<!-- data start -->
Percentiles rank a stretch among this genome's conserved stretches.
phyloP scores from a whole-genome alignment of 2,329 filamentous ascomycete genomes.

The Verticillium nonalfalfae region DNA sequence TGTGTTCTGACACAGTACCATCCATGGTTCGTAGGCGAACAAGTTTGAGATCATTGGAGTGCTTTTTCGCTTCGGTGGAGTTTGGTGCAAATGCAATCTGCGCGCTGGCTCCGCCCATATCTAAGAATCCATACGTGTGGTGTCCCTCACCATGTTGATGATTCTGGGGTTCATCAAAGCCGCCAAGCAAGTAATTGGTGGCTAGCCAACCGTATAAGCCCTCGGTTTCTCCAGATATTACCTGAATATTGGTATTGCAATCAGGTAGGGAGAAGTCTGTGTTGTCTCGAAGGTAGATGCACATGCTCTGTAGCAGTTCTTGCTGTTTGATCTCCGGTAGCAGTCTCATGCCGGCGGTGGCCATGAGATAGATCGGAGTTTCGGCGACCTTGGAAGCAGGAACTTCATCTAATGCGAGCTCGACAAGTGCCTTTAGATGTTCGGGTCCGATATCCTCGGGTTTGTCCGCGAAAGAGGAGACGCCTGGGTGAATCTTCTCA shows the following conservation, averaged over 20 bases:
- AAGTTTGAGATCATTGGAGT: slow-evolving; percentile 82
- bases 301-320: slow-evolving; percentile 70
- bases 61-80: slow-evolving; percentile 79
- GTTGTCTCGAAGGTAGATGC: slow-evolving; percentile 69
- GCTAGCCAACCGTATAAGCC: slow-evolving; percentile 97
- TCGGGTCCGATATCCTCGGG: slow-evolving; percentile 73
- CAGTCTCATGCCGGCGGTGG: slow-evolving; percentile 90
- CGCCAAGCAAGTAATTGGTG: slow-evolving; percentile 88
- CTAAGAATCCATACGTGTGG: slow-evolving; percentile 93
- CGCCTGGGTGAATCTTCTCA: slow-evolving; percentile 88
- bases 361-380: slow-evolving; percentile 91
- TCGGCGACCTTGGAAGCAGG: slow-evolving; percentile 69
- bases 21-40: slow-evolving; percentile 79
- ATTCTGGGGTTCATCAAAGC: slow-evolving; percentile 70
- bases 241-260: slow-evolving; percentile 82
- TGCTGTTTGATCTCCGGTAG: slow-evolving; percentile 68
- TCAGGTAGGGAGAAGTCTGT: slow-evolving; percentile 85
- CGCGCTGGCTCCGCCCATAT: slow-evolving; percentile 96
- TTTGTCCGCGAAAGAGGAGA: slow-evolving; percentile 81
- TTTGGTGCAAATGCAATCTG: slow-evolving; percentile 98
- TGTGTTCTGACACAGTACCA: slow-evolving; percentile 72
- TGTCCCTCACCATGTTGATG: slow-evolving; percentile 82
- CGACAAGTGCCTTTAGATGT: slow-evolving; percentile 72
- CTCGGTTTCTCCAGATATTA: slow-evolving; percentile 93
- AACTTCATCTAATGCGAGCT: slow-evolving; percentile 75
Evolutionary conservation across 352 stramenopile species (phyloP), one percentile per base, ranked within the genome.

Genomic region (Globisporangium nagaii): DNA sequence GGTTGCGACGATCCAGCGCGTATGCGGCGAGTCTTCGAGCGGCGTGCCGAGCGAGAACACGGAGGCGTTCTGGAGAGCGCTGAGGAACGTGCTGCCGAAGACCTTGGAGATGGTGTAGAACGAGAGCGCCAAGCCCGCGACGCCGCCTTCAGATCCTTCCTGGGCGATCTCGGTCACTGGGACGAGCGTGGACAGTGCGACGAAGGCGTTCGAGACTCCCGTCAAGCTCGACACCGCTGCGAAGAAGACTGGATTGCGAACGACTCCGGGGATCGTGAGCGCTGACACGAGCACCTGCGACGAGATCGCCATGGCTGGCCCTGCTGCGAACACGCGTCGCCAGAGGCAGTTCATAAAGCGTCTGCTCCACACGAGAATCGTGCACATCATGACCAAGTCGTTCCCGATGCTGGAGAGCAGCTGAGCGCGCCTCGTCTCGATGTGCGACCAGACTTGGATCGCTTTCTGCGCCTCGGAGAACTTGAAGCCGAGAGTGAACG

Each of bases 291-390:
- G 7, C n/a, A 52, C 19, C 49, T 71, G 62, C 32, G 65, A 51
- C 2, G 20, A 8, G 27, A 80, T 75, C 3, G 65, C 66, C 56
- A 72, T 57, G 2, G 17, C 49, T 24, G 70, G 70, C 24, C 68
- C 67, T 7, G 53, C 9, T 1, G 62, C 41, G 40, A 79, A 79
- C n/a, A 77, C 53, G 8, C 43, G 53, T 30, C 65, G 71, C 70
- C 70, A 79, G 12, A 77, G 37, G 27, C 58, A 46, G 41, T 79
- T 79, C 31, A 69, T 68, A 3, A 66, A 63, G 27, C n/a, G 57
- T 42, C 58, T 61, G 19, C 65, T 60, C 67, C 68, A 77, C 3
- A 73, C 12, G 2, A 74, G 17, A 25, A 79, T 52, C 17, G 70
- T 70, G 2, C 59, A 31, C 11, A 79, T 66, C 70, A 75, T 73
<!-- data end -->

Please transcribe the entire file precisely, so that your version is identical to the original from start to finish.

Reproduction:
Percentiles rank a stretch among this genome's conserved stretches.
phyloP scores from a whole-genome alignment of 2,329 filamentous ascomycete genomes.

The Verticillium nonalfalfae region DNA sequence TGTGTTCTGACACAGTACCATCCATGGTTCGTAGGCGAACAAGTTTGAGATCATTGGAGTGCTTTTTCGCTTCGGTGGAGTTTGGTGCAAATGCAATCTGCGCGCTGGCTCCGCCCATATCTAAGAATCCATACGTGTGGTGTCCCTCACCATGTTGATGATTCTGGGGTTCATCAAAGCCGCCAAGCAAGTAATTGGTGGCTAGCCAACCGTATAAGCCCTCGGTTTCTCCAGATATTACCTGAATATTGGTATTGCAATCAGGTAGGGAGAAGTCTGTGTTGTCTCGAAGGTAGATGCACATGCTCTGTAGCAGTTCTTGCTGTTTGATCTCCGGTAGCAGTCTCATGCCGGCGGTGGCCATGAGATAGATCGGAGTTTCGGCGACCTTGGAAGCAGGAACTTCATCTAATGCGAGCTCGACAAGTGCCTTTAGATGTTCGGGTCCGATATCCTCGGGTTTGTCCGCGAAAGAGGAGACGCCTGGGTGAATCTTCTCA shows the following conservation, averaged over 20 bases:
- AAGTTTGAGATCATTGGAGT: slow-evolving; percentile 82
- bases 301-320: slow-evolving; percentile 70
- bases 61-80: slow-evolving; percentile 79
- GTTGTCTCGAAGGTAGATGC: slow-evolving; percentile 69
- GCTAGCCAACCGTATAAGCC: slow-evolving; percentile 97
- TCGGGTCCGATATCCTCGGG: slow-evolving; percentile 73
- CAGTCTCATGCCGGCGGTGG: slow-evolving; percentile 90
- CGCCAAGCAAGTAATTGGTG: slow-evolving; percentile 88
- CTAAGAATCCATACGTGTGG: slow-evolving; percentile 93
- CGCCTGGGTGAATCTTCTCA: slow-evolving; percentile 88
- bases 361-380: slow-evolving; percentile 91
- TCGGCGACCTTGGAAGCAGG: slow-evolving; percentile 69
- bases 21-40: slow-evolving; percentile 79
- ATTCTGGGGTTCATCAAAGC: slow-evolving; percentile 70
- bases 241-260: slow-evolving; percentile 82
- TGCTGTTTGATCTCCGGTAG: slow-evolving; percentile 68
- TCAGGTAGGGAGAAGTCTGT: slow-evolving; percentile 85
- CGCGCTGGCTCCGCCCATAT: slow-evolving; percentile 96
- TTTGTCCGCGAAAGAGGAGA: slow-evolving; percentile 81
- TTTGGTGCAAATGCAATCTG: slow-evolving; percentile 98
- TGTGTTCTGACACAGTACCA: slow-evolving; percentile 72
- TGTCCCTCACCATGTTGATG: slow-evolving; percentile 82
- CGACAAGTGCCTTTAGATGT: slow-evolving; percentile 72
- CTCGGTTTCTCCAGATATTA: slow-evolving; percentile 93
- AACTTCATCTAATGCGAGCT: slow-evolving; percentile 75
Evolutionary conservation across 352 stramenopile species (phyloP), one percentile per base, ranked within the genome.

Genomic region (Globisporangium nagaii): DNA sequence GGTTGCGACGATCCAGCGCGTATGCGGCGAGTCTTCGAGCGGCGTGCCGAGCGAGAACACGGAGGCGTTCTGGAGAGCGCTGAGGAACGTGCTGCCGAAGACCTTGGAGATGGTGTAGAACGAGAGCGCCAAGCCCGCGACGCCGCCTTCAGATCCTTCCTGGGCGATCTCGGTCACTGGGACGAGCGTGGACAGTGCGACGAAGGCGTTCGAGACTCCCGTCAAGCTCGACACCGCTGCGAAGAAGACTGGATTGCGAACGACTCCGGGGATCGTGAGCGCTGACACGAGCACCTGCGACGAGATCGCCATGGCTGGCCCTGCTGCGAACACGCGTCGCCAGAGGCAGTTCATAAAGCGTCTGCTCCACACGAGAATCGTGCACATCATGACCAAGTCGTTCCCGATGCTGGAGAGCAGCTGAGCGCGCCTCGTCTCGATGTGCGACCAGACTTGGATCGCTTTCTGCGCCTCGGAGAACTTGAAGCCGAGAGTGAACG

Each of bases 291-390:
- G 7, C n/a, A 52, C 19, C 49, T 71, G 62, C 32, G 65, A 51
- C 2, G 20, A 8, G 27, A 80, T 75, C 3, G 65, C 66, C 56
- A 72, T 57, G 2, G 17, C 49, T 24, G 70, G 70, C 24, C 68
- C 67, T 7, G 53, C 9, T 1, G 62, C 41, G 40, A 79, A 79
- C n/a, A 77, C 53, G 8, C 43, G 53, T 30, C 65, G 71, C 70
- C 70, A 79, G 12, A 77, G 37, G 27, C 58, A 46, G 41, T 79
- T 79, C 31, A 69, T 68, A 3, A 66, A 63, G 27, C n/a, G 57
- T 42, C 58, T 61, G 19, C 65, T 60, C 67, C 68, A 77, C 3
- A 73, C 12, G 2, A 74, G 17, A 25, A 79, T 52, C 17, G 70
- T 70, G 2, C 59, A 31, C 11, A 79, T 66, C 70, A 75, T 73